|Encyclopaedia Britannica 11th Edition||Public Domain via Project Gutenberg|
(1860- ), American political leader, son of Silas Lillard Bryan, a native of Culpeper county, Virginia, who was a lawyer and from 1860 to 1897 a state circuit judge, was born at Salem, Marion county, Illinois, on the 19th of March 1860. He graduated from Illinois College as valedictorian in 1881, and from the Union College of Law, Chicago, in 1883; during his course he studied in the law office of Lyman Trumbull. He practised law at Jacksonville from 1883 to 1887, when he removed to Lincoln, Nebraska. There he soon became conspicuous both as a lawyer and as a politician, attracting particular attention by his speeches during the presidential campaign of 1888 on behalf of the candidates of the Democratic party. From 1891 to 1895 he represented the First Congressional District of Nebraska, normally Republican, in the national House of Representatives, and received the unusual honour of being placed on the important Committee on Ways and Means during his first term. He was a hard and conscientious worker and became widely known for his ability in debate. Two of his speeches in particular attracted attention, one against the policy of protection (16th of March 1892), and the other against the repeal of the silver purchase clause of the Sherman Act (16th of August 1893). In the latter he advocated the unlimited coinage of silver, irrespective of international agreement, at a ratio of 16 to 1, a policy with which his name was afterwards most prominently associated. In a campaign largely restricted to the question of free-silver coinage he was defeated for re-election in 1894, and subsequently was also defeated as the Democratic candidate for the United States Senate. As editor of the Omaha World-Herald he then championed the cause of bimetallism in the press as vigorously as he had in Congress and on the platform, his articles being widely quoted and discussed.
The Democratic party was even more radically divided on the question of monetary policy than the Republican; and President Cleveland, by securing the repeal of the silver purchase clause in the Sherman Act by Republican votes, had alienated a great majority of his party. In the Democratic national convention at Chicago in 1896, during a long and heated debate with regard to the party platform, Bryan, in advocating the "plank" declaring for the free coinage of silver, of which he was the author, delivered a celebrated speech containing the passage, "You shall not press down upon the brow of labour this crown of thorns; you shall not crucify mankind upon a cross of gold." This speech made him the idol of the "silver" majority of the convention and brought him the Democratic nomination for the presidency on the following day. Subsequently he received the nominations of the People's and National Silver parties. In the ensuing presidential campaign he travelled over 18,000 m. and made altogether 600 speeches in 27 different states—an unprecedented number. In the election, however, he was defeated by William McKinley, the Republican candidate, receiving 176 electoral votes to 271. But though defeated, he remained the leader of his party. Between 1896 and 1900, except during the Spanish-American War when he was colonel of the 3rd Nebraska Volunteers, though he saw no active service, he devoted his time to the interest of his party. His ability, sincerity of character, and wide information, and his attitude towards the new issues arising from the war, in which he took the side opposed to "imperialism," increased his following. Although he had advised the ratification of the Peace Treaty, he opposed the permanent acquisition of the Philippine Islands. In 1900 he was nominated for the presidency by the Democratic, Silver Republican, and Populist party conventions; but although "imperialism" was declared to be the paramount issue, he had insisted that the "platforms" should contain explicit advocacy of free-coinage, and this declaration, combined with the popularity of President McKinley, the Republican candidate for re-election, again turned the scales against him. In the November election after a canvass that almost equalled in activity that of 1896 he was again defeated, receiving only 155 electoral votes to 292.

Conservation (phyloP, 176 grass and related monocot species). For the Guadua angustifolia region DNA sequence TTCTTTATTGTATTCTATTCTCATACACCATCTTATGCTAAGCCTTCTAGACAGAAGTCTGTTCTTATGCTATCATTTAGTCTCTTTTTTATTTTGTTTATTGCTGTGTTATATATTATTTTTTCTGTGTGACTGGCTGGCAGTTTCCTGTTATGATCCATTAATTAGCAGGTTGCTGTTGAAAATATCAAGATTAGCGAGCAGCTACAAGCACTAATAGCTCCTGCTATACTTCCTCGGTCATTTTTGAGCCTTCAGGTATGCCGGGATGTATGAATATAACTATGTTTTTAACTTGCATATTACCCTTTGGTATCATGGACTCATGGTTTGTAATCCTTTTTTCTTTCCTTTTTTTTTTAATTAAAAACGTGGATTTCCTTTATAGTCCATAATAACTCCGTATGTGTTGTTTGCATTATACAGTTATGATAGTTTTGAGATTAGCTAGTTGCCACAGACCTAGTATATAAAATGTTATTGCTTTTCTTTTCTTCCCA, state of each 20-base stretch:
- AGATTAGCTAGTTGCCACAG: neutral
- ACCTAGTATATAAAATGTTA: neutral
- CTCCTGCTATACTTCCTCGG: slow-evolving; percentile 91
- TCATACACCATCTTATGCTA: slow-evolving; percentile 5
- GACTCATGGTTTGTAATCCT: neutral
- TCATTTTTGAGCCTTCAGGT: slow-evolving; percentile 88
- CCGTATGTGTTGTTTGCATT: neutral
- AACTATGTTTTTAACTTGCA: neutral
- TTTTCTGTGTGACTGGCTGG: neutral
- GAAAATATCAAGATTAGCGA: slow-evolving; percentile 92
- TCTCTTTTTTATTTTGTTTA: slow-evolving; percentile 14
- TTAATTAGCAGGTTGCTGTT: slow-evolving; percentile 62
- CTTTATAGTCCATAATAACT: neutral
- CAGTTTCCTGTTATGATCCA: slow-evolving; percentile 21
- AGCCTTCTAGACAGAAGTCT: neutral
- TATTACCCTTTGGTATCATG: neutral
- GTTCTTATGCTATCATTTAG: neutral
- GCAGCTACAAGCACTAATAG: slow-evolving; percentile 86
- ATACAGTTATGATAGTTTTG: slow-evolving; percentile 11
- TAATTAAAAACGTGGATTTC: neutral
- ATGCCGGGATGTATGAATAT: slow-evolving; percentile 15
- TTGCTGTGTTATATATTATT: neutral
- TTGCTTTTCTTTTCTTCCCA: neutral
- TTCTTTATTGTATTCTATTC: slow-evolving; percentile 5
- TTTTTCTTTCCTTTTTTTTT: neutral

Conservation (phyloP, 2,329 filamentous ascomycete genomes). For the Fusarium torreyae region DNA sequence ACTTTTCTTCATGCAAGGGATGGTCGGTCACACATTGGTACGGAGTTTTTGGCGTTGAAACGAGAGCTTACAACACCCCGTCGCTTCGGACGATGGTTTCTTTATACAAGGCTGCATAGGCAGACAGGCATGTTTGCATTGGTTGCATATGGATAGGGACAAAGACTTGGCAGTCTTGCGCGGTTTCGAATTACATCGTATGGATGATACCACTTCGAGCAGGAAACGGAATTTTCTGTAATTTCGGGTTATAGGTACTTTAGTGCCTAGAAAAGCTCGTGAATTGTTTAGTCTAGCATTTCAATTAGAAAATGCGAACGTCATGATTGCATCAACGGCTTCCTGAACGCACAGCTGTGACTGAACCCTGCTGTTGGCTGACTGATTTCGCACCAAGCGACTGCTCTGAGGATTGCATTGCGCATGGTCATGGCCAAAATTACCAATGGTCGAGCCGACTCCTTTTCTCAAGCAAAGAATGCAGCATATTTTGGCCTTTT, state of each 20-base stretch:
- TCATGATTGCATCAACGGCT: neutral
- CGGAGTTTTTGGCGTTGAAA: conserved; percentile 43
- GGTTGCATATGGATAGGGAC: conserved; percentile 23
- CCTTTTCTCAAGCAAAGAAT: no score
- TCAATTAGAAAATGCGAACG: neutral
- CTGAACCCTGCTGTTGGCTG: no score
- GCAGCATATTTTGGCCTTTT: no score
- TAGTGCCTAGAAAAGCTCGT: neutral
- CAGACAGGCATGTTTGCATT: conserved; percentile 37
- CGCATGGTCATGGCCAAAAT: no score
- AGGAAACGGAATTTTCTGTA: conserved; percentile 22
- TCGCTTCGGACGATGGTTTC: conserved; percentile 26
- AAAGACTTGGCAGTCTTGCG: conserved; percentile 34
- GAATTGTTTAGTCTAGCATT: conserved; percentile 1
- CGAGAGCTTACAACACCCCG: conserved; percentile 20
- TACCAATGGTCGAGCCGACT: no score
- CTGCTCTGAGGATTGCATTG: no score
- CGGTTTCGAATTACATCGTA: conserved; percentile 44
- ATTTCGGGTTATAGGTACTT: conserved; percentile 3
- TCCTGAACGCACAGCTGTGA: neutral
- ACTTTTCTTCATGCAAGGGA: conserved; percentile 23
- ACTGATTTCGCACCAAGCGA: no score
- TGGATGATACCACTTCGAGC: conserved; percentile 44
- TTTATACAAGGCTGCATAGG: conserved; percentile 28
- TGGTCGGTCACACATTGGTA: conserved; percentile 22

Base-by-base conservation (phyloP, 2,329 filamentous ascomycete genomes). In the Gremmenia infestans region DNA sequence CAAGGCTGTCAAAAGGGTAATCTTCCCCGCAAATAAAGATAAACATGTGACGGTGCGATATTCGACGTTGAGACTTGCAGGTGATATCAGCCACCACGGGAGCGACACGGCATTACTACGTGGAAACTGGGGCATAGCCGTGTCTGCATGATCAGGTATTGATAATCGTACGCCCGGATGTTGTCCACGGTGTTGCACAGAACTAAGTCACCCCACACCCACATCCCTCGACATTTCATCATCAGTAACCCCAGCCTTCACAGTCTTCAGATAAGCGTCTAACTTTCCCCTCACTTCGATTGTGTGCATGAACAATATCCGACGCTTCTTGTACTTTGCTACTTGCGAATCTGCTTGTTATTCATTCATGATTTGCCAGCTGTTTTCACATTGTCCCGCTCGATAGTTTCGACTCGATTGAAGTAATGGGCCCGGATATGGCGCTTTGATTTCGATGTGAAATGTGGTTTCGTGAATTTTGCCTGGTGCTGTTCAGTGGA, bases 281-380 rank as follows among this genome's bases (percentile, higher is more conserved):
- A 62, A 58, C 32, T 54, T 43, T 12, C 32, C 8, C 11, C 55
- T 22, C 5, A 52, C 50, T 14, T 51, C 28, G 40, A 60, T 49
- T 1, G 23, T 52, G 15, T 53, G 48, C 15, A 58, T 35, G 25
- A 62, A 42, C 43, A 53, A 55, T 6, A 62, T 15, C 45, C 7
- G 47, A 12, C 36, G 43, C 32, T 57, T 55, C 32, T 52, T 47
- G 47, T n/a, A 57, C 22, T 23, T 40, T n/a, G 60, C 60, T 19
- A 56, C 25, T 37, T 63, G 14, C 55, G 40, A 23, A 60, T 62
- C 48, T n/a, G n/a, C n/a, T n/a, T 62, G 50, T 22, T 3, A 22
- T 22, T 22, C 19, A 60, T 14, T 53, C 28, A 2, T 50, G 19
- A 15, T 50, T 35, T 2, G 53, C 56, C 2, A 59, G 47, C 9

After the 1900 election he established and edited at Lincoln a weekly political journal, The Commoner, which attained a wide circulation. In 1904 although not actively a candidate for the Democratic nomination (which eventually went to Judge Parker), he was to the very last considered a possible nominee; and he strenuously opposed in the convention the repudiation by the conservative element of the stand taken in the two previous campaigns. The decisive defeat of Parker by President Roosevelt did much to bring back the Democrats to Mr Bryan's banner. In 1905-1906 he made a trip round the world, and in London was cordially received as a great American orator. He was again nominated for the presidency by the Democratic party in 1908. The free-silver theory was now dead, and while the main question was that of the attitude to be taken towards the Trusts it was much confused by personal issues, Mr Roosevelt himself intervening strongly in favour of the Republican nominee, Mr Taft. After a heated contest Mr Bryan again suffered a decisive defeat, President Taft securing 321 electoral votes to Mr Bryan's 162.